Diving in the Bahamas

Drifting in a line where you can see from one end of the group to the other is a difficult feat when done in the murky waters of the UK, but in the Bahamas it’s easy!  Entertained by a few sharks and turtles, we drifted for a considerable distance in fast, clear flowing water. It also gave the opportunity to muck around with each other, like riding the tank like a horse jockey, forming skydive stars and have divers diving in and out of them, making it one of the better drifts I have done in a long time.

Schooling Spade Fish on the Coba Cage

Now, I don’t have much live-aboard experience, as I only have done 2 of them previously, but we were asked by Mark Evans to join him on a live-aboard Aqua Cat cruise  around the Exumas Cay Islands in the Bahamas last November, a request that we just could not refuse

Well two weeks ago it was time to put down the tools of the trade and swap them for some diving gear.

We flew on a Saturday morning to Nassau straight from Heathrow on a BA flight. Arriving at the Nassau International Airport, we were greeted with the smallest airport queue in the world! We were done and dusted in the blink of an eye and standing outside with our bags, waiting for the taxi ride to the boat.

The boat itself is a purpose build catamaran which boasts 3 levels. It has a large spacious dive deck with ample room to store your gear on the rear of the boat, large bedrooms and a massive dining room come lounge with attached alfresco deck, and a large upper sun deck. Both the dining room and the sun deck boast free help your self beer pumps and soda fountains

Diving consisted of a “late” morning start with the first dive around the 09:00 am mark, (after breakfast!), followed by an 11:00 am ish dive. Then lunch, with a third dive at 02:00 pm with small break then a dive at 04:00 pm. Dinner was always promptly served at 06:00 pm and to finish the day’s diving a night dive at 09:00 pm. After which the beer or cocktails flowed freely.

A Young Reef Shark at the Shark Feed

Food was plentiful, a combination (fusion) of American (North and South) and European Cuisine, interspersed with the local catch of lobsters. (or crayfish in normal terms)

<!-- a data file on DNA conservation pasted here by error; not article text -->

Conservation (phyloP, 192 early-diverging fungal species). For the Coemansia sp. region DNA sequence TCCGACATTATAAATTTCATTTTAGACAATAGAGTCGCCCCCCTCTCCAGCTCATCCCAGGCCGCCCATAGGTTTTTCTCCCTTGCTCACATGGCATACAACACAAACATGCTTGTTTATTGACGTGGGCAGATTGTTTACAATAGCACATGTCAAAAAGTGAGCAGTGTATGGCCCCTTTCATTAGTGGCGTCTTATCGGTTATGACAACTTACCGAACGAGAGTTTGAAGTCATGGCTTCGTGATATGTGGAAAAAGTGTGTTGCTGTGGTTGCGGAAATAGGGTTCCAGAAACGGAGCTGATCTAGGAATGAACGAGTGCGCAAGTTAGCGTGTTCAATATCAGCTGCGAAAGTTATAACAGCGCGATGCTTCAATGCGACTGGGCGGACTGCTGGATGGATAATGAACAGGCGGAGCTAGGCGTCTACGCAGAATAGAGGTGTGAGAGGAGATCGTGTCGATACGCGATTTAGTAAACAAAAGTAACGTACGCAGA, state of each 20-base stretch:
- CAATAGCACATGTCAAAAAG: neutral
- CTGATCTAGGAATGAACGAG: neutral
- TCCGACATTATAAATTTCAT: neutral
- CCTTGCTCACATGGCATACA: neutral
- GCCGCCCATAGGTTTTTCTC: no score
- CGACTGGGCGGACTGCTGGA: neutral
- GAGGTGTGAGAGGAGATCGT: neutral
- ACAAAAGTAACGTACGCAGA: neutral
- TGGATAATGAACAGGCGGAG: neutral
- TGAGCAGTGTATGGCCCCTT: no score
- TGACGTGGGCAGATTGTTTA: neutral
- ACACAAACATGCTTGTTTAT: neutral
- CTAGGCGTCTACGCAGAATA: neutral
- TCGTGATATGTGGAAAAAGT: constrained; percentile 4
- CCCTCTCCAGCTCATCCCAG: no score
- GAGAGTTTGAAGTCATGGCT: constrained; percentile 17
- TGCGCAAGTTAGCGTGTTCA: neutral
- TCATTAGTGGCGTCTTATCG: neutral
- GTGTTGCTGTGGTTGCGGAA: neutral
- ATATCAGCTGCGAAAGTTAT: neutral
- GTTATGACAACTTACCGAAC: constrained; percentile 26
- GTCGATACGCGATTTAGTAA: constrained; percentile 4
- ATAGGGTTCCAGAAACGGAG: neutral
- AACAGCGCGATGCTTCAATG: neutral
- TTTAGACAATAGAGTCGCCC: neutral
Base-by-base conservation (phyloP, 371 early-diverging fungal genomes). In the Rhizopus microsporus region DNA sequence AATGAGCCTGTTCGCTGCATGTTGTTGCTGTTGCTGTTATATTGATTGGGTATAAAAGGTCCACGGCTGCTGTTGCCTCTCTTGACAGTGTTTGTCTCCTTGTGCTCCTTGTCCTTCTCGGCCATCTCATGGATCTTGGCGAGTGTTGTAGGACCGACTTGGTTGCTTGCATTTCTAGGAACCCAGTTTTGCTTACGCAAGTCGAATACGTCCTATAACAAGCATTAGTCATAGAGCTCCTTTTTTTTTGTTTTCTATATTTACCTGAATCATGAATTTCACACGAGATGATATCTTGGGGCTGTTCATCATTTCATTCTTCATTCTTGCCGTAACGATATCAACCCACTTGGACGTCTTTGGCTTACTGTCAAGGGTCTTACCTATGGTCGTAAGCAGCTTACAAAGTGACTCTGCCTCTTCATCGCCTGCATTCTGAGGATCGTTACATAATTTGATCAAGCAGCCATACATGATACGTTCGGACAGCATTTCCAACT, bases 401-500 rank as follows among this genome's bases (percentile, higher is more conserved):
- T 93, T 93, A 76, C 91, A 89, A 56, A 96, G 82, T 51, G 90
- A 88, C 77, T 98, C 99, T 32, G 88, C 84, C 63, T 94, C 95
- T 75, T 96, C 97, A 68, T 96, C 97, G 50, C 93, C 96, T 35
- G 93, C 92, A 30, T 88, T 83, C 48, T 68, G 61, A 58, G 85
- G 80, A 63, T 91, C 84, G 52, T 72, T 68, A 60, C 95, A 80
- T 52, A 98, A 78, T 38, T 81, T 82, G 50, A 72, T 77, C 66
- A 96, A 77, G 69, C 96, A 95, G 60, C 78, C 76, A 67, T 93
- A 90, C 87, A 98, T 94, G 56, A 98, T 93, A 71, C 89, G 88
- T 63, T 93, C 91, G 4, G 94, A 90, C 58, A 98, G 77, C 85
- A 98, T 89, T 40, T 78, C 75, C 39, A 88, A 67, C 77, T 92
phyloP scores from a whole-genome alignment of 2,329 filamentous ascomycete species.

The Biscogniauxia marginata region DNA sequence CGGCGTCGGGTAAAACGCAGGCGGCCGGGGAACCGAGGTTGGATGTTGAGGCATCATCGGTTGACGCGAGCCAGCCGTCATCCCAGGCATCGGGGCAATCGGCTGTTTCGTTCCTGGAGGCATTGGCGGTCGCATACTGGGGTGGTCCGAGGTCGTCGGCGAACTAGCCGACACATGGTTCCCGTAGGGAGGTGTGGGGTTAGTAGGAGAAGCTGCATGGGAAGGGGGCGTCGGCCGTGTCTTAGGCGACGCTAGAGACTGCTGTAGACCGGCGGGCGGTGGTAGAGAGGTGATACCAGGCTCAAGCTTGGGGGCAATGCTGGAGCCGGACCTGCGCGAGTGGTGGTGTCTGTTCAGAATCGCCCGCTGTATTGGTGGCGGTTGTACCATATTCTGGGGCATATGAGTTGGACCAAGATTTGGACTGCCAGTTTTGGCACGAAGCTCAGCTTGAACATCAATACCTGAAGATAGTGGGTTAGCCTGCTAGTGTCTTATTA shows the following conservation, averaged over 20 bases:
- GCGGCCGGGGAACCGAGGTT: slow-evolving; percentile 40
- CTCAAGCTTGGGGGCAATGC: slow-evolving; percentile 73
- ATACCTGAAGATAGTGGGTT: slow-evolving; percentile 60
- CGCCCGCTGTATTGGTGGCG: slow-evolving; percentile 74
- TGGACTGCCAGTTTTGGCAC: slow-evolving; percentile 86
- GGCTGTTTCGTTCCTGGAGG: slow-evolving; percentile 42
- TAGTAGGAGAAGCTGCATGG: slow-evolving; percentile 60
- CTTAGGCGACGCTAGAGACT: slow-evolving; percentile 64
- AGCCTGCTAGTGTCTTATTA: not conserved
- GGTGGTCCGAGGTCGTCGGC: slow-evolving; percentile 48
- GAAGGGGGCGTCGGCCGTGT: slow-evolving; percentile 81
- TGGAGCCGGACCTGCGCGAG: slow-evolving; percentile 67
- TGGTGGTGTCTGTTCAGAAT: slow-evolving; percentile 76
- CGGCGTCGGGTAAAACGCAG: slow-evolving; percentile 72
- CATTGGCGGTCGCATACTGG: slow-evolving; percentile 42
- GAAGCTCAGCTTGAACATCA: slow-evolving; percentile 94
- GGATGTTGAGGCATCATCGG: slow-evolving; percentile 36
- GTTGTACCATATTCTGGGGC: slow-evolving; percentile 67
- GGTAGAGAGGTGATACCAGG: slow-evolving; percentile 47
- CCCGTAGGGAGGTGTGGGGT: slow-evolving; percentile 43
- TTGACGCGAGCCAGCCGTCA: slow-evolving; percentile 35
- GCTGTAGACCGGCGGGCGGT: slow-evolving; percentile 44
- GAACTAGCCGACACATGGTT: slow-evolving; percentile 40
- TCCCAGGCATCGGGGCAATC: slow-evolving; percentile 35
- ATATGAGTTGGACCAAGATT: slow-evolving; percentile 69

Diving was a combination of deep wall dives in the mornings to shallow reef dives late at night with an increment of shallower and shallower reefs as the week progressed. There was always plenty to see, anything from nudibranches, flamingo tong snails, big eyed jacks to sharks. Every dive boasted a wide array of different species of crustaceans and fish. Diving was easy with lots of exits on the boat. The girls preferred the back entrances low to the water line, as a common entry point while the guys, used the 6 foot side drop, all making it easier to exit the boat en masse. We had a large mixed group of Northern Americans (USA and Canadians) and Europeans. We also had a mix of diving qualifications ranging from freshly new open waters with 6 dives to the battle hardy 5000+ divers. This mix gave a good interaction and lots of fun underwater and above!

The highlight of the trip was diving with the Sharks during the Shark feed. The bait was lowered and secured to the anchoring point of the boat and we sat in a semi circle around the bait ball, watching small juvenile reef sharks tearing into the block of ice. Now we were at a maximum depth of about 10 metres, but boy did we get hit by deco, some more than others. I will mention no names but you know who you are! 😉 xxx. So compulsory hanging on the line and sucking the spare tank was a bit of a must when you have 27 minutes of deco to do. Most of use got away with 5 to 7 minutes though 🙂

Another fab dive was diving at Sea Station 3000(tm) or the Coba Cage. It’s a big big octagonal trapezoid submerged fish aggregation device that is anchored at 30 metres to the sea bed and sits just under the waves, just shy of 10 metres. It’s a massive structure and with the recent hurricane activity, the top part netting was torn away, leaving a large semi saucer shape floating in mid water! The sheer scale of the structure is immense!

A Bat Fish, The bad... the Ugly..... 🙂

We not only explored the underwater landscape, but above water, as excursions were organised on a regular basis to the land to explore hidden beaches and see endangered wild life. One of the excursions led to an island inhabited with grape loving Iguanas that would come running to the beach when they heard the first sign of the RIB. Grapes were fed to them on sticks, but the occasional toe was also preferred, making the human attached to it jump higher than the Iguanas could!

The last excursion was the Marine Park HQ, exploring the island it sits on, with its azure waters and powdery parrot fish poo beaches. It was a fantastic end to the trip and before we knew it we were back in Heathrow, and back in the hustle and bustle of the human word.

As I said, I don’t have a lot of live-aboard experience, but this was a 5 star floating divecenter/come hotel!! Ace!!

Hajo and Sarah

2 comments

  1. Jo says:

    Is that last picture really a Bat Fish – it’s not what I’m thinking of..?

    • Hajo says:

      Yeb, that is a Pancake Batfish Caribbean style!
      Batfish Red Sea style are similare to the Spade Fish in the first picture.

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